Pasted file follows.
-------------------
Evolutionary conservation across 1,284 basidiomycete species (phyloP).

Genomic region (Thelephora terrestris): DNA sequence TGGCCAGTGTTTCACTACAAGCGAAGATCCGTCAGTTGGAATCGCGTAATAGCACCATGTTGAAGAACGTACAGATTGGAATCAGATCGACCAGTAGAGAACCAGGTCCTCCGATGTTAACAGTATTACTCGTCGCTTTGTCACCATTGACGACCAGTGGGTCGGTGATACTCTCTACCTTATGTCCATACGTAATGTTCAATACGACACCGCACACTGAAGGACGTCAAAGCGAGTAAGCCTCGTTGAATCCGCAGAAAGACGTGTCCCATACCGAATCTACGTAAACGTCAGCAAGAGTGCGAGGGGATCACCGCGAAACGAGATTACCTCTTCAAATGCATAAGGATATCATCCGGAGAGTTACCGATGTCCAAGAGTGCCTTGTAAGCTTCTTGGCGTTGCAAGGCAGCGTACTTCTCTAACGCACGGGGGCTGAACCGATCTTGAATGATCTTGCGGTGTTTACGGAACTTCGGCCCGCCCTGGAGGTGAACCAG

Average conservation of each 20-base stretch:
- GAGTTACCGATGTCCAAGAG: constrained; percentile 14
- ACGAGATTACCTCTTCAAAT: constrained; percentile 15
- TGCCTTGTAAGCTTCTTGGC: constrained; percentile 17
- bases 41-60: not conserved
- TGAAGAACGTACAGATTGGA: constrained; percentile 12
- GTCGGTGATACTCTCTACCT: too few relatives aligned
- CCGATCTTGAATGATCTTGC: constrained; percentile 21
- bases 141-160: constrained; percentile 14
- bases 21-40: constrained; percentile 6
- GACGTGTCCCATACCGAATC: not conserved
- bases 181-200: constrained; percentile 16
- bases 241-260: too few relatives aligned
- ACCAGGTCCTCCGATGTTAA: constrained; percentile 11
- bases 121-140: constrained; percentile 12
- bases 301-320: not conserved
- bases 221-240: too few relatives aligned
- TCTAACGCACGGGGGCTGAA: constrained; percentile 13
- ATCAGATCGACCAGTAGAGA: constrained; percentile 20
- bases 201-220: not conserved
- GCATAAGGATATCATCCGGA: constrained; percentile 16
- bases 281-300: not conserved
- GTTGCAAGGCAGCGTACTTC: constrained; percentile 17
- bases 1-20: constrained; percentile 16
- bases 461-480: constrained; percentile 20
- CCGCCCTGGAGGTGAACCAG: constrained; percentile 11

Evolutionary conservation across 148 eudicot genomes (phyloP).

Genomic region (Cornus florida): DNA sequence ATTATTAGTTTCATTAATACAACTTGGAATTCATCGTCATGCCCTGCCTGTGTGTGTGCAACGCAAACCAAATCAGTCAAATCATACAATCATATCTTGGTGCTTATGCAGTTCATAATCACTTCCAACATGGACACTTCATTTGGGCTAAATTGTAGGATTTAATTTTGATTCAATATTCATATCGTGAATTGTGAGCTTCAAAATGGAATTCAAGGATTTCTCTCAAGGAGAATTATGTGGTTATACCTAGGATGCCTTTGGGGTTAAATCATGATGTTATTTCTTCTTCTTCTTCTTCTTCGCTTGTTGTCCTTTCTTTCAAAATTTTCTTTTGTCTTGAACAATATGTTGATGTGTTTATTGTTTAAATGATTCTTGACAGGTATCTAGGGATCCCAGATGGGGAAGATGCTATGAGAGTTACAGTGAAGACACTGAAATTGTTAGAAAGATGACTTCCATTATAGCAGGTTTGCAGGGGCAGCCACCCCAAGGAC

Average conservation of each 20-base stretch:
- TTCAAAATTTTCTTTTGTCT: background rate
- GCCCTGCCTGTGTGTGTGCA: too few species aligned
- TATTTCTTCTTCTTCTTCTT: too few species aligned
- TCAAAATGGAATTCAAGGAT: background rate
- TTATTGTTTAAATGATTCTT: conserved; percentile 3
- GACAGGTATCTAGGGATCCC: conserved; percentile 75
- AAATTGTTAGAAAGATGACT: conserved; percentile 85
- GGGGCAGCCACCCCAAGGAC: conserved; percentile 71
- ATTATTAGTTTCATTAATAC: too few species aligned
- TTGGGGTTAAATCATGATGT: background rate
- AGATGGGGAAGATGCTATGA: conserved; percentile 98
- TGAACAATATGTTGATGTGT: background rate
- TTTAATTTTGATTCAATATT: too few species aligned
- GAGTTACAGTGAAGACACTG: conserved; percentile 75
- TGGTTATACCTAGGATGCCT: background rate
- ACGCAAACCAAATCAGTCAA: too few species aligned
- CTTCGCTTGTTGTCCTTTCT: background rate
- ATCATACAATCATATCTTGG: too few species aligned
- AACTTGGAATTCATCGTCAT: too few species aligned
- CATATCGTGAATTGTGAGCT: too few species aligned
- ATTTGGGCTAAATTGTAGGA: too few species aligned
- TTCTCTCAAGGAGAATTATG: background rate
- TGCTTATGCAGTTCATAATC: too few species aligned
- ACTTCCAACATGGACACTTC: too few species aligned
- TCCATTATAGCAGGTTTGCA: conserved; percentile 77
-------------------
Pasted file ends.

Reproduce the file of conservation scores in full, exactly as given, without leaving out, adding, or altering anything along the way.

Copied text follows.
Evolutionary conservation across 1,284 basidiomycete species (phyloP).

Genomic region (Thelephora terrestris): DNA sequence TGGCCAGTGTTTCACTACAAGCGAAGATCCGTCAGTTGGAATCGCGTAATAGCACCATGTTGAAGAACGTACAGATTGGAATCAGATCGACCAGTAGAGAACCAGGTCCTCCGATGTTAACAGTATTACTCGTCGCTTTGTCACCATTGACGACCAGTGGGTCGGTGATACTCTCTACCTTATGTCCATACGTAATGTTCAATACGACACCGCACACTGAAGGACGTCAAAGCGAGTAAGCCTCGTTGAATCCGCAGAAAGACGTGTCCCATACCGAATCTACGTAAACGTCAGCAAGAGTGCGAGGGGATCACCGCGAAACGAGATTACCTCTTCAAATGCATAAGGATATCATCCGGAGAGTTACCGATGTCCAAGAGTGCCTTGTAAGCTTCTTGGCGTTGCAAGGCAGCGTACTTCTCTAACGCACGGGGGCTGAACCGATCTTGAATGATCTTGCGGTGTTTACGGAACTTCGGCCCGCCCTGGAGGTGAACCAG

Average conservation of each 20-base stretch:
- GAGTTACCGATGTCCAAGAG: constrained; percentile 14
- ACGAGATTACCTCTTCAAAT: constrained; percentile 15
- TGCCTTGTAAGCTTCTTGGC: constrained; percentile 17
- bases 41-60: not conserved
- TGAAGAACGTACAGATTGGA: constrained; percentile 12
- GTCGGTGATACTCTCTACCT: too few relatives aligned
- CCGATCTTGAATGATCTTGC: constrained; percentile 21
- bases 141-160: constrained; percentile 14
- bases 21-40: constrained; percentile 6
- GACGTGTCCCATACCGAATC: not conserved
- bases 181-200: constrained; percentile 16
- bases 241-260: too few relatives aligned
- ACCAGGTCCTCCGATGTTAA: constrained; percentile 11
- bases 121-140: constrained; percentile 12
- bases 301-320: not conserved
- bases 221-240: too few relatives aligned
- TCTAACGCACGGGGGCTGAA: constrained; percentile 13
- ATCAGATCGACCAGTAGAGA: constrained; percentile 20
- bases 201-220: not conserved
- GCATAAGGATATCATCCGGA: constrained; percentile 16
- bases 281-300: not conserved
- GTTGCAAGGCAGCGTACTTC: constrained; percentile 17
- bases 1-20: constrained; percentile 16
- bases 461-480: constrained; percentile 20
- CCGCCCTGGAGGTGAACCAG: constrained; percentile 11

Evolutionary conservation across 148 eudicot genomes (phyloP).

Genomic region (Cornus florida): DNA sequence ATTATTAGTTTCATTAATACAACTTGGAATTCATCGTCATGCCCTGCCTGTGTGTGTGCAACGCAAACCAAATCAGTCAAATCATACAATCATATCTTGGTGCTTATGCAGTTCATAATCACTTCCAACATGGACACTTCATTTGGGCTAAATTGTAGGATTTAATTTTGATTCAATATTCATATCGTGAATTGTGAGCTTCAAAATGGAATTCAAGGATTTCTCTCAAGGAGAATTATGTGGTTATACCTAGGATGCCTTTGGGGTTAAATCATGATGTTATTTCTTCTTCTTCTTCTTCTTCGCTTGTTGTCCTTTCTTTCAAAATTTTCTTTTGTCTTGAACAATATGTTGATGTGTTTATTGTTTAAATGATTCTTGACAGGTATCTAGGGATCCCAGATGGGGAAGATGCTATGAGAGTTACAGTGAAGACACTGAAATTGTTAGAAAGATGACTTCCATTATAGCAGGTTTGCAGGGGCAGCCACCCCAAGGAC

Average conservation of each 20-base stretch:
- TTCAAAATTTTCTTTTGTCT: background rate
- GCCCTGCCTGTGTGTGTGCA: too few species aligned
- TATTTCTTCTTCTTCTTCTT: too few species aligned
- TCAAAATGGAATTCAAGGAT: background rate
- TTATTGTTTAAATGATTCTT: conserved; percentile 3
- GACAGGTATCTAGGGATCCC: conserved; percentile 75
- AAATTGTTAGAAAGATGACT: conserved; percentile 85
- GGGGCAGCCACCCCAAGGAC: conserved; percentile 71
- ATTATTAGTTTCATTAATAC: too few species aligned
- TTGGGGTTAAATCATGATGT: background rate
- AGATGGGGAAGATGCTATGA: conserved; percentile 98
- TGAACAATATGTTGATGTGT: background rate
- TTTAATTTTGATTCAATATT: too few species aligned
- GAGTTACAGTGAAGACACTG: conserved; percentile 75
- TGGTTATACCTAGGATGCCT: background rate
- ACGCAAACCAAATCAGTCAA: too few species aligned
- CTTCGCTTGTTGTCCTTTCT: background rate
- ATCATACAATCATATCTTGG: too few species aligned
- AACTTGGAATTCATCGTCAT: too few species aligned
- CATATCGTGAATTGTGAGCT: too few species aligned
- ATTTGGGCTAAATTGTAGGA: too few species aligned
- TTCTCTCAAGGAGAATTATG: background rate
- TGCTTATGCAGTTCATAATC: too few species aligned
- ACTTCCAACATGGACACTTC: too few species aligned
- TCCATTATAGCAGGTTTGCA: conserved; percentile 77